There’s been some great scholarship and initiatives on the concept of “open courses” of late. Shouts out to Alec Couros, Stephen Downes, Dave Cormier, Bryan Alexander, George Siemens, David Wiley, Jim Groom and others for being trail-blazers on this.

What I’m after though is an open degree.

From what I’ve researched, a number of institutions will allow a small number of courses to come from outside the program and still be counted towards the degree (usually no more than two, although I’ve seen at least one allowing four…maybe under special circumstances, and with major administrative hassles). So, here’s my question, and my pitch: I’ll concede that I have to have a home institution, but what I’d like to do is take “one half less one” credits from other institutions, so that >50% of my credits come from my “home”.

Now, I may be missing something. There may be a program out there that allows this flexibility. If there is please let me know. If you work at one of these magical, enlightened institutions I will sign up! I am an excellent student. Believe me. And, if you want to help me with my quest, in any way, shape or form…

Teaching and Learning Awesome People Exchange Program

This week, I spent two days this week in Ottawa, consulting with the staff from the Educational Development Centre at Carleton University.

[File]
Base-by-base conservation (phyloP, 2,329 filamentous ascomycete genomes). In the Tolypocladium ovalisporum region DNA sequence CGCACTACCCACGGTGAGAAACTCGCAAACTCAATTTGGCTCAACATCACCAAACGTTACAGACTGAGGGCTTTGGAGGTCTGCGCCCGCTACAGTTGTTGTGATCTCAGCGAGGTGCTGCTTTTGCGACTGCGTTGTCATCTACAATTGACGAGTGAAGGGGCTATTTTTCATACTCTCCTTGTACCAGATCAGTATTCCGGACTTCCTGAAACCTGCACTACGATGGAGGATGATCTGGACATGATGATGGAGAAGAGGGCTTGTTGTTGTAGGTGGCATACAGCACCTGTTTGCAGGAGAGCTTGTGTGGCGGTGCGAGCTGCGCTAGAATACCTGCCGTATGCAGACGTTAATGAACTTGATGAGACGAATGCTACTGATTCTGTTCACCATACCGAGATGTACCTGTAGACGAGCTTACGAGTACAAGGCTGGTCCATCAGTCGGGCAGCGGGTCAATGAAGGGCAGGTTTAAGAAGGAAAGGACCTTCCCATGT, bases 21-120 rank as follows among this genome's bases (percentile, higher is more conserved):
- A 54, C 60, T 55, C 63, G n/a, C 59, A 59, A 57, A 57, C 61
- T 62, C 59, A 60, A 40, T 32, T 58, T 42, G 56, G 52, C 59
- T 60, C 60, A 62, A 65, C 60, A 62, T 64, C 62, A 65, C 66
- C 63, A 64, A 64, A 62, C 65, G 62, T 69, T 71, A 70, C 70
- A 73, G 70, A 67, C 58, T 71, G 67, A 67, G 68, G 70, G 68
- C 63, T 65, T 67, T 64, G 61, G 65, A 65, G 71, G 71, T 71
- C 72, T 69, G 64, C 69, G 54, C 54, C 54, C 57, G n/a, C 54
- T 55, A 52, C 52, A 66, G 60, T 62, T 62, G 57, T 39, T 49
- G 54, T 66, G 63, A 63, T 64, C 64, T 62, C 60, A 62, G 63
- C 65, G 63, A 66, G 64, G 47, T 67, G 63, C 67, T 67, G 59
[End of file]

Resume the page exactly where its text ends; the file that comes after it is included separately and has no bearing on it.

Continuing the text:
A number of Ontario Universities are in the midst of a review of their Learning Management Systems. I was honoured to be asked to visit so that they could “pick my brain” to see what they could learn (good, bad, scary, and exciting…almost exciting) from my experiences and reflections having recently been involved in the University of Guelph’s migration from Blackboard/WebCT to Desire2Learn.

I was able to share some ideas around implementation and configuration, as well as communication and training/orientation plans. I’m far from an expert in LMS administration, but after over a decade of working with features, bugs, and the occasional “gotcha”, we easily filled a couple days of conversation about lessons learned and best practices (or at least ”better practices”).

Finishing up, I started to turn an idea around in my head that’s been lingering for awhile now. Let’s call it the “Teaching and Learning Awesome People Exchange Program” (which conveniently can be shortened to TALAPEP. Catchy? Not really, no.

So, under TALAPEP, awesome people working in Teaching and Learning (or similarly-mandated) centres would be given the opportunity have placements in other centres or exchange jobs with people nationally or internationally who work in similar (or almost similar) capacities. “PEPpers” could be matched up according to technologies used, or projects underway, or whatnot.

Do programs like this exist already? They should.